This makes coding that filter a little difficult, but not impossible. You just have to tell me which “alternative facts” you disagree with, then I can write a script to hide them. This is ultimately all any FAKE NEWS detector can do: enforce a consensus of reality by removing anything that disagrees with it.
We could make the job easier with a slight tweak to the definition:
FAKE NEWS is news I agree with.
This might sound counter-intuitive, but it’s the content that’s sugared towards our sensibilities, that agrees with and solidifies our biases, of which we should probably be most suspicious. If we find ourselves agreeing strongly, if it pushes our carefully monitored buttons, it’s likely that’s because it has been designed that way.
Weaponized fake news won’t aim to contradict your strongly held beliefs, because that money would be better spent on others more susceptible. Instead it mimics the self-image you project on social, aiming at the weaker ideals on which you might be swayed. The ones you won’t even notice – you being so woke, and all.
These attractive untruths are our FAKE NEWS. It’s the news we want to believe, and to share, because it says something about who we are. It says it in a font we like, and a color easy on our particular eyes. And because we like it, share it, and stick to the platforms that enable it, algorithms will keep feeding it to us.
It’s inherently human to like and share the news we want to hear. To promote the reality we’d prefer. This makes attempts to control the spread of FAKE NEWS akin to stopping the tides; it’s trying to conquer a powerful natural force. Our efforts are as doomed as the many historic attempts to control sex or free expression.
Surely, though, there is a category of news that is just demonstrably false? News that can simply be disproved with some hard evidence?
Yes, there’s plenty of that kind of stuff, but this isn’t so much of a problem. It tends to be the least successful of untruths. FAKE NEWS lives or dies on it’s attractiveness. The unbelievable will fall at that first hurdle – no one will share it.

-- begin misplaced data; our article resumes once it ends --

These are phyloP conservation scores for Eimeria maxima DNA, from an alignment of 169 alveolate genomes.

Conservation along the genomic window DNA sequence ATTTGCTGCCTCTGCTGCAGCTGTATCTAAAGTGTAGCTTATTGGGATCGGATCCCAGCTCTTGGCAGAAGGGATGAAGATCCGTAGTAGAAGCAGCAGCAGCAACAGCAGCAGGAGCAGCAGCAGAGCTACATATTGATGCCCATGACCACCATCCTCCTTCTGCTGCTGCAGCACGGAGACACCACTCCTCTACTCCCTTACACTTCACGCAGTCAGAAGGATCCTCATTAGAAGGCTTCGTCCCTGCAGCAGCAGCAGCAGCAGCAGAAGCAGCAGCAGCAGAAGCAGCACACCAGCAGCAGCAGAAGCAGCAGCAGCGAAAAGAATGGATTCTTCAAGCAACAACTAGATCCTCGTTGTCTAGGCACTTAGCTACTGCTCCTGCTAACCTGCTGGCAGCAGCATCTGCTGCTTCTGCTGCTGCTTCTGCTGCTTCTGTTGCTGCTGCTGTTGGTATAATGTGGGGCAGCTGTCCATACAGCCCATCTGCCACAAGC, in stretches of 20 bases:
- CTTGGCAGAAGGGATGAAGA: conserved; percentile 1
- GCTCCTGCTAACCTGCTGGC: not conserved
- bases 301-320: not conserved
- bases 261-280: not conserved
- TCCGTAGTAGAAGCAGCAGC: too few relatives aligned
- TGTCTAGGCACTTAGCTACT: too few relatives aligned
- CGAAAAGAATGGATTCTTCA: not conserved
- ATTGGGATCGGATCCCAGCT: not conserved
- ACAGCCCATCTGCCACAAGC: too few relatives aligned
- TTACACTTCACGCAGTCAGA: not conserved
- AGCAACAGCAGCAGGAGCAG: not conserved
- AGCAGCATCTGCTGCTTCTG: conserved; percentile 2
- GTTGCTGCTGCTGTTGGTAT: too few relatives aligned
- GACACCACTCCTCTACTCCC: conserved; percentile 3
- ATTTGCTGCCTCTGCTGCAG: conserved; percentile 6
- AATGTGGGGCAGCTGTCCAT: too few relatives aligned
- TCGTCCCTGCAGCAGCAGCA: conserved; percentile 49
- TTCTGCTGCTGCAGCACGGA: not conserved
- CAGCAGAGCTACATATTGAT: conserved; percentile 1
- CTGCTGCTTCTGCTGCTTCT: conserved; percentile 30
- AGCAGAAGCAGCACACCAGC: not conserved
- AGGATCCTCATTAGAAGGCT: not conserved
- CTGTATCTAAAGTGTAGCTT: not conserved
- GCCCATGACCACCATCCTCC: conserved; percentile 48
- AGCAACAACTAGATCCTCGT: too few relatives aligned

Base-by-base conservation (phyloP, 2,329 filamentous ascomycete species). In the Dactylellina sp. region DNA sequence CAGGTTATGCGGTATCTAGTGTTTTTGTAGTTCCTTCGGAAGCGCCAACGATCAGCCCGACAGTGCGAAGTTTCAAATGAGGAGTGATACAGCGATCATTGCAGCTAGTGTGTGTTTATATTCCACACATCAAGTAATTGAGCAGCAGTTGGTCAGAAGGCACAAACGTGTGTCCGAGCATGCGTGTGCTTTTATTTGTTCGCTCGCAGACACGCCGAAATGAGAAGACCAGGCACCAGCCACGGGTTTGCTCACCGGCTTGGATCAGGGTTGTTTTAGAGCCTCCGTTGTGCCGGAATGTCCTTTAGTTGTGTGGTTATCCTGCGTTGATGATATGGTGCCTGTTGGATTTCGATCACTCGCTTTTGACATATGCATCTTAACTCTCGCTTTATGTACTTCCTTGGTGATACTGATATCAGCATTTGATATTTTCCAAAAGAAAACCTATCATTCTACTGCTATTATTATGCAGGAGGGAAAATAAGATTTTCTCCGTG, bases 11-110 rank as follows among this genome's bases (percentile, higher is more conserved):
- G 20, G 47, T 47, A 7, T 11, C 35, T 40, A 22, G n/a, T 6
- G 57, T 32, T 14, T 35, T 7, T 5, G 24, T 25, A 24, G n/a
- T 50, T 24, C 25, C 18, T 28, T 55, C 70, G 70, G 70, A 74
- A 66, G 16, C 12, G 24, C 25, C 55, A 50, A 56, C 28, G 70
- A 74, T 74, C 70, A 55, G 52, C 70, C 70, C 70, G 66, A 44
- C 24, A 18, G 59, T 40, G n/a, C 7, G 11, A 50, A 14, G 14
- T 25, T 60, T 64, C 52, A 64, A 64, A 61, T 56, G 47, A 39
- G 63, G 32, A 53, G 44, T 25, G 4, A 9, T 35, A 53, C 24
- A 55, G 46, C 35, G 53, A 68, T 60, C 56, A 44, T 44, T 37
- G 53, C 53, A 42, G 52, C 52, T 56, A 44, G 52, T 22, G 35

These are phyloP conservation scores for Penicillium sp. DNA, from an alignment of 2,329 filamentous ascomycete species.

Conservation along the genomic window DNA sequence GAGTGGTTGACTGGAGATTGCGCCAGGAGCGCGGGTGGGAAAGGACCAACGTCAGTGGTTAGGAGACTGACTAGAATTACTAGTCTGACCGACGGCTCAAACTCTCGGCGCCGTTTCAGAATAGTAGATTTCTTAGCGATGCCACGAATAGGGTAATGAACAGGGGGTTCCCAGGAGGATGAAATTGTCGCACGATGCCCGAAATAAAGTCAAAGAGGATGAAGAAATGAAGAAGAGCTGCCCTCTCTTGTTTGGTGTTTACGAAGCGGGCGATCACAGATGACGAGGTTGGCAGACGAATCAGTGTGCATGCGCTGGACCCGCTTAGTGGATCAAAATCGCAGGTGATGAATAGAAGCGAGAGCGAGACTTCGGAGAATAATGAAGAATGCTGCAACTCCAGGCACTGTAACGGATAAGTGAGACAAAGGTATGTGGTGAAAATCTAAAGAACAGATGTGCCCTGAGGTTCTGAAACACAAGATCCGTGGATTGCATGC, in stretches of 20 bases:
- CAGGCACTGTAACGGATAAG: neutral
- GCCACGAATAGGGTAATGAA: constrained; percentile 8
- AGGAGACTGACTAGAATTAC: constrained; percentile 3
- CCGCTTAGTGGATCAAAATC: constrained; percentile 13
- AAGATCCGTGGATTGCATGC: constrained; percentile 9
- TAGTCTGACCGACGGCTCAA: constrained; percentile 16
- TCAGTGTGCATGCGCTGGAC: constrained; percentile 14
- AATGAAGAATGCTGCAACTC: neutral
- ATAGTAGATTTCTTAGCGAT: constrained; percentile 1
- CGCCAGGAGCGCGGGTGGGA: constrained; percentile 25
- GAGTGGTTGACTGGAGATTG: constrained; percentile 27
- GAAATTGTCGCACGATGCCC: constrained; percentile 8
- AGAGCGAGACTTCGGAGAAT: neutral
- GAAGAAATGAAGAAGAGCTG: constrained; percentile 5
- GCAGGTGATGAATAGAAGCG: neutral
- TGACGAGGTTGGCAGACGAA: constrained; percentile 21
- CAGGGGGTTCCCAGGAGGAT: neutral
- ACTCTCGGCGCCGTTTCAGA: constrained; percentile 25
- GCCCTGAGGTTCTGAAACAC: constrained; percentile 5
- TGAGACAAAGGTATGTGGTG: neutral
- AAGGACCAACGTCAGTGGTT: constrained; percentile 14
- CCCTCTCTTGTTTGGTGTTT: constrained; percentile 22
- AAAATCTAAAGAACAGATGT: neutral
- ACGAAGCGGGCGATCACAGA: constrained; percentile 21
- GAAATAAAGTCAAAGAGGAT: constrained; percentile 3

Like the old gods, FAKE NEWS is nothing without humans to believe in it. A successful untruth must confirm an interest, self image, or fundamental we might hold. This is what seduces us into retweeting. Veracity is largely irrelevant because (let’s make it our fourth definition):
FAKE NEWS is news that is true to someone.
My truth is sacrosanct. As is yours. Deny either of them and we deny our realities.
Just as we have eyes incapable of processing the full electromagnetic spectrum, we lack brains capable of processing all news. We have to filter it into a manageable stream.
The job of “news” is to provide a curated report of reality, filtering out the trivial and highlighting what is important. Our media cannot report upon, nor its readers absorb, absolutely everything that happens in the world. The measure of importance is, naturally, highly subjective and dependent on the curator, be that curator human, algorithmic, or organizational.
There is no single, definitive news source. And there never should be. Because, as Orwell warned in 1984, control the news and you can control reality. No single organization or individual should have that power.
Many and varied news sources is a sign of a healthy democracy. As is the independence of these sources.
If we want everyone to be equally represented (the ultimate aim of a true democracy) we must also accept there will be differences in our idea of “news”. What is a headline for one source may go unreported in another. A stock market fluctuation might dominate the financial news, but will be entirely inconsequential to the entertainment weekly. Meanwhile, the complexities of Kanye and Kim’s relationship probably won’t see much coverage in the FT.
This is normal. All sources are abstractions of the world. All sources give an incomplete picture. Therefore, our fifth and final definition is:
ALL news is FAKE NEWS.
Filter out everything that could be labelled FAKE NEWS you’ll soon find you’ve nothing left.